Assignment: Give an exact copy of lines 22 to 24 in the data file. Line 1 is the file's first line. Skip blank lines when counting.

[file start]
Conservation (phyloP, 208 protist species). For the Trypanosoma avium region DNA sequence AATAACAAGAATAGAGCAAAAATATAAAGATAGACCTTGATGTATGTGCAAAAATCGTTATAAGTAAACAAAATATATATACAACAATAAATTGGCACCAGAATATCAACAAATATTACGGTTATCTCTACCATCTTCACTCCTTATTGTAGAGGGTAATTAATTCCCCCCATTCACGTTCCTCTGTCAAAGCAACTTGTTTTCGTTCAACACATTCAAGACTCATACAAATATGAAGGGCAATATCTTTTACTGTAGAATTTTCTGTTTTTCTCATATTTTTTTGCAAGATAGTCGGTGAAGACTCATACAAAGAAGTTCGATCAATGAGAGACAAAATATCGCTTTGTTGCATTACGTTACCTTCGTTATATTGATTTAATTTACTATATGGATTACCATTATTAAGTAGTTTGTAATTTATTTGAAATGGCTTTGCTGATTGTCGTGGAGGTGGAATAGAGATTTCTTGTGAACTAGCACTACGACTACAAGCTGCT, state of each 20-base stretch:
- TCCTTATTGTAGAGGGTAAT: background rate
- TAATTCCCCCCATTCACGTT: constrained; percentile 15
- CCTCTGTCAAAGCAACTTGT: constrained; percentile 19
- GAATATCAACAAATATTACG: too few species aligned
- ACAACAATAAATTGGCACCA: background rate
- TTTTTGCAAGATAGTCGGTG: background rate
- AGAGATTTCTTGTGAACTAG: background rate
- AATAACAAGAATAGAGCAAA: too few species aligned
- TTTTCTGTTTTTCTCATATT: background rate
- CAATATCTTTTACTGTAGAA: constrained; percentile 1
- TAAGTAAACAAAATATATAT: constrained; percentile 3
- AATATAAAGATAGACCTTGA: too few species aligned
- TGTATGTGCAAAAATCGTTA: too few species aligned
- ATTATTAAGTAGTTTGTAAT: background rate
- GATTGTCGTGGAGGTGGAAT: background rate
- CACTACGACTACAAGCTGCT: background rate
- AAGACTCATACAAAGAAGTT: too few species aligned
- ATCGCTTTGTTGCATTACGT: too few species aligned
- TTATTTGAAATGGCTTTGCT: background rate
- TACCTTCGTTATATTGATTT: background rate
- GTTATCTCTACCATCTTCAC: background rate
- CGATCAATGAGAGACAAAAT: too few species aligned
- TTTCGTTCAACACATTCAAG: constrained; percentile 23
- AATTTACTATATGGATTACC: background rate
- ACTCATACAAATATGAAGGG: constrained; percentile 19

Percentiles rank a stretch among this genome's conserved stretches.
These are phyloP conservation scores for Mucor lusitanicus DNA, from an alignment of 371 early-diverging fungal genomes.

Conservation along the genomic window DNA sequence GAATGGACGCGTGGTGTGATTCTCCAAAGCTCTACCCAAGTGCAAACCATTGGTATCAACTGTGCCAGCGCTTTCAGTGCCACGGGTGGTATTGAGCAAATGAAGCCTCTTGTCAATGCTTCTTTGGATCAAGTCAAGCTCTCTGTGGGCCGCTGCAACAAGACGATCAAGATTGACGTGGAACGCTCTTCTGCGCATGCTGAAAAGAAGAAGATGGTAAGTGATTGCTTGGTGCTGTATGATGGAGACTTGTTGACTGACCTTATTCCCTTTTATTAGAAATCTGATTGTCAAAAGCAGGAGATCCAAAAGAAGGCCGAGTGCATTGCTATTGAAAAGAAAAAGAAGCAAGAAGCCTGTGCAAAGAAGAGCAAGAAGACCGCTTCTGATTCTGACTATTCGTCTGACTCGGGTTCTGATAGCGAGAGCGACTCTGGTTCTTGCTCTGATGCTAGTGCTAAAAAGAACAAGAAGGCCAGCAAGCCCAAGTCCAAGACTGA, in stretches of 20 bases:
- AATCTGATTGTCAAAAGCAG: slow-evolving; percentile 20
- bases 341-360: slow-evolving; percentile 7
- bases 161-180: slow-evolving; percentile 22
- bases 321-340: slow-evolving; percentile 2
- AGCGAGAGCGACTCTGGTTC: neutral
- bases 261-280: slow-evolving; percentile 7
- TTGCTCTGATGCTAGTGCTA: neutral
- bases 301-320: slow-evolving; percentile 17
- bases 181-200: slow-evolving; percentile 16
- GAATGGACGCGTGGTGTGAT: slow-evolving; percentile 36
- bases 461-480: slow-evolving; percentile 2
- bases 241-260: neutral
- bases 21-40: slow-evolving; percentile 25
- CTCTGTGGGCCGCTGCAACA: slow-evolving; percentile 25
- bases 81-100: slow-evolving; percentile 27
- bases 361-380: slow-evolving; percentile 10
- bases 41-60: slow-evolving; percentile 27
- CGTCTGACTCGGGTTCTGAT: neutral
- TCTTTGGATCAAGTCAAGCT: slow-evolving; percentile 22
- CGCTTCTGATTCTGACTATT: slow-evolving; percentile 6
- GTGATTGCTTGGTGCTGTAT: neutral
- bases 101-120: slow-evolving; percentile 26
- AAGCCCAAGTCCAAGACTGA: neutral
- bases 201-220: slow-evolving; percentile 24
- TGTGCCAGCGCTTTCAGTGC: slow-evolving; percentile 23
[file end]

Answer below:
- GTTATCTCTACCATCTTCAC: background rate
- CGATCAATGAGAGACAAAAT: too few species aligned
- TTTCGTTCAACACATTCAAG: constrained; percentile 23